SCRS Audits Observations

A numbers of issues are seen in emerging market countries;

-Health & Safety

-Working hours

-Wages & Benefits

-Management systems are weak relative to social responsibility and law regulatory compliance

-corporate citizenship remains a new concept

some issues are pervasive and country specific

However some best practices have been observed in the management of the supply chains of IBM's suppliers of which are the following

-Frequent Health and safety worker re-training

-Management systems include all elements of the supplier conduct Principles

-Open management- worker communications channels

-Detailed pay with full disclosure of calculations

-Written policies on HR, Health& Safety, Nondiscrimination, Ethics

-Senior Management directly involved in Corporate responsibility

(Sources: http://www.ibm.com/procurement)

Supplier Improvement Plan Guidance

This supplier improvement plans (SIP) is required in order to provide response to the audit findings. SIPS are used to effectively address audit findings by focusing on the development and implementation of management systems, processes, and worker - based knowledge. Health and safety issues are given priority. All SIPs must have an 'owner' assigned implementation responsibility and address the cause of the nonconformance. "Root cause analysis'' is a method used to understand the initial cause and subsequent casual events leading to nonconformance. This medium is therefore used to correct or eliminate the cause and prevent recurrence. If a root cause is not conducted, or poorly conducted, time and resources are wasted addressing symptoms of a problem rather than the real issue. SIPs need to be provided to IBM within 30days of report summary receipt and all actions implemented within six months. Later each action is re-assessed to determine effectiveness and expectations is 100% compliance for continued IBM business. Suppliers are then expected to implement improvements in a manner proposed to them by IBM and within the timelines agreed to the improved SIP. The supplier is required to keep IBM informed of the progress made towards the implementation of the SIP actions. Any changes to the approved SIP must be reviewed and approved by IBM

Contingency Factor

IBM CSRs has been deeply embedded in the corporation's culture and has cut across the entire organisation. The supply chain has not been left out either. Some scholars (Schmidt et al., 2001; Bakker and Nijhof 2002) have strongly supported this assertion that to be able to understand the level of commitment of a corporation to CSR, you need to understand how its concept is applicable to the said organisation like in our case across IBMs supply chain. The case of IBM shows its level of commitment as we can see from its certifications it has gained over time and the continuous improvement to be more environmentally friendly in its current programs. Understanding the problems faced by the Supply chain has been of paramount concern to IBM supply chain executives. A detail understanding of the problem is a stepping stone to knowledge enhancement.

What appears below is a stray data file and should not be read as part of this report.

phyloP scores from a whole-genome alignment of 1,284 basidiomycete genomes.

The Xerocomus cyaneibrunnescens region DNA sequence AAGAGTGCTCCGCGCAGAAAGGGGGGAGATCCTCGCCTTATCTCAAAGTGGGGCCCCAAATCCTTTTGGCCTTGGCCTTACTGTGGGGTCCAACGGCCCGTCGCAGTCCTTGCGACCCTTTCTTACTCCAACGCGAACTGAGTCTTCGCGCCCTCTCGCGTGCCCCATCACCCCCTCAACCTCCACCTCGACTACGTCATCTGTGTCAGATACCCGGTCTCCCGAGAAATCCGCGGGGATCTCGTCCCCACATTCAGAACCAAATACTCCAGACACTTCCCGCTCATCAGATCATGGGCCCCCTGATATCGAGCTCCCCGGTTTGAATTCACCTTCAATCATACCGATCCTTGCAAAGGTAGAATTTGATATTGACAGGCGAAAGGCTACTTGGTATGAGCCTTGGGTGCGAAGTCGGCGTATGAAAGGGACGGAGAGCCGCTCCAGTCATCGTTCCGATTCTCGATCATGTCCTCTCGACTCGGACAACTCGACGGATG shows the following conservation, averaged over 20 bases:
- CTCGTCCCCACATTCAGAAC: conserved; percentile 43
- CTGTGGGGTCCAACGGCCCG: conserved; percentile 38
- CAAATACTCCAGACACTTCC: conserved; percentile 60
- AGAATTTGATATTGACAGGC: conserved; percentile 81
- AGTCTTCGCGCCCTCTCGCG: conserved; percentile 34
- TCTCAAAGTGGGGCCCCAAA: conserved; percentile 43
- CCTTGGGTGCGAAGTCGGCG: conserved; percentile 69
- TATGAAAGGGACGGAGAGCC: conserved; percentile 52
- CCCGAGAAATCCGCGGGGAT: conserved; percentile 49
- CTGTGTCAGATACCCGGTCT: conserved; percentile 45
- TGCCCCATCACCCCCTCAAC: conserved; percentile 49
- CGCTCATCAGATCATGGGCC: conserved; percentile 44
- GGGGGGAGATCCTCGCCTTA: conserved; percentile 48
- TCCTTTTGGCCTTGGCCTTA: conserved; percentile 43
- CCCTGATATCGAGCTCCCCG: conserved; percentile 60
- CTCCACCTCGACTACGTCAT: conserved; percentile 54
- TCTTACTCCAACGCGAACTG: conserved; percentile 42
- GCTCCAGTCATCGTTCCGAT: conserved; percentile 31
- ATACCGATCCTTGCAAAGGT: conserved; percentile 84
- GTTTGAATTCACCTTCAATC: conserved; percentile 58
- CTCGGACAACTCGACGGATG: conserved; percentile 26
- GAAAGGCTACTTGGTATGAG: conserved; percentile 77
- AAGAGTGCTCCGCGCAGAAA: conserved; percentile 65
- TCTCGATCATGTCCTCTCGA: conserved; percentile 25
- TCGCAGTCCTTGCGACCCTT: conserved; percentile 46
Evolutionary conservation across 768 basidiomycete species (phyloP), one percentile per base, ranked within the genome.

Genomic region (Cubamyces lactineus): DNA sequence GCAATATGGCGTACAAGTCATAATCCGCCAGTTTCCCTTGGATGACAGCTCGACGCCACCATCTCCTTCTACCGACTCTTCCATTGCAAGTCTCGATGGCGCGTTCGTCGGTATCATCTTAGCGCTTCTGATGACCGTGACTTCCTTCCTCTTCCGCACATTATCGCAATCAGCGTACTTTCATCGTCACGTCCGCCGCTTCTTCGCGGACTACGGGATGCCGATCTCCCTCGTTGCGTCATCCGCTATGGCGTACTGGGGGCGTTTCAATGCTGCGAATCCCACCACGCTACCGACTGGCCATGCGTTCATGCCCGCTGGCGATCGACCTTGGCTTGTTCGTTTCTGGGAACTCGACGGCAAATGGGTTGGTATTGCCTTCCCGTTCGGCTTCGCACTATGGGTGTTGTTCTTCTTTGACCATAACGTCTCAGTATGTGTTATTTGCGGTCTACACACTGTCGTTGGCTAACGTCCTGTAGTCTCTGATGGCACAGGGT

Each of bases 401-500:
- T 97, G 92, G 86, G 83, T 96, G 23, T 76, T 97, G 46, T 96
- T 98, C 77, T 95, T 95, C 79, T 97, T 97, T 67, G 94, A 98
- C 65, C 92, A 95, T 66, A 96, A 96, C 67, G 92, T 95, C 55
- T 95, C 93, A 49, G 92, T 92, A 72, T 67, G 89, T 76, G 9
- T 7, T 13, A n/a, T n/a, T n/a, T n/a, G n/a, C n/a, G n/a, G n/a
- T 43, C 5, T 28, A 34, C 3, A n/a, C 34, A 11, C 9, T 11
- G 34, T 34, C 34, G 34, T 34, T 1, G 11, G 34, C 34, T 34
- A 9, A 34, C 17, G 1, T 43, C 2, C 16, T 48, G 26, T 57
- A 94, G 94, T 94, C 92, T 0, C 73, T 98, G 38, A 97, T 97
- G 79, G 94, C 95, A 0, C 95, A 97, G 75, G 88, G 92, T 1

In the past 5years, IBM has spent close to $106.9 million in capital and $508.5 million in operating expenses destined to build, maintain, and upgrade the infrastructure for environmental in order to protect and manage its worldwide environmental program.
























( http://www.ibm.com/ibm/responsibility/2011/environment/global-goverance-management-system.html)

In 2011, the company recorded environmental expenses to the tone of $114.5 million. These expenses were a result of increment in the tracking of environmental expenses associated with environmental legal requirements, costs for product noncompliance and product refunds with recycling. As a result of the corporations commitment to environmental leadership programs, ongoing savings from previous years which arise as a result of avoidance cost which are costs which will have likely been incurred if the corporation if they did not engage in Environmental Management Programs has earned the corporation an estimated $139.1 million worldwide in 2011.

2011 Estimated Environmental Savings and Cost Avoidance Worldwide

($ in millions)

Location pollution prevention operations*


Corporate operations*


Packaging improvements


Environmentally preferable materials usage


Energy conservation and cost avoidance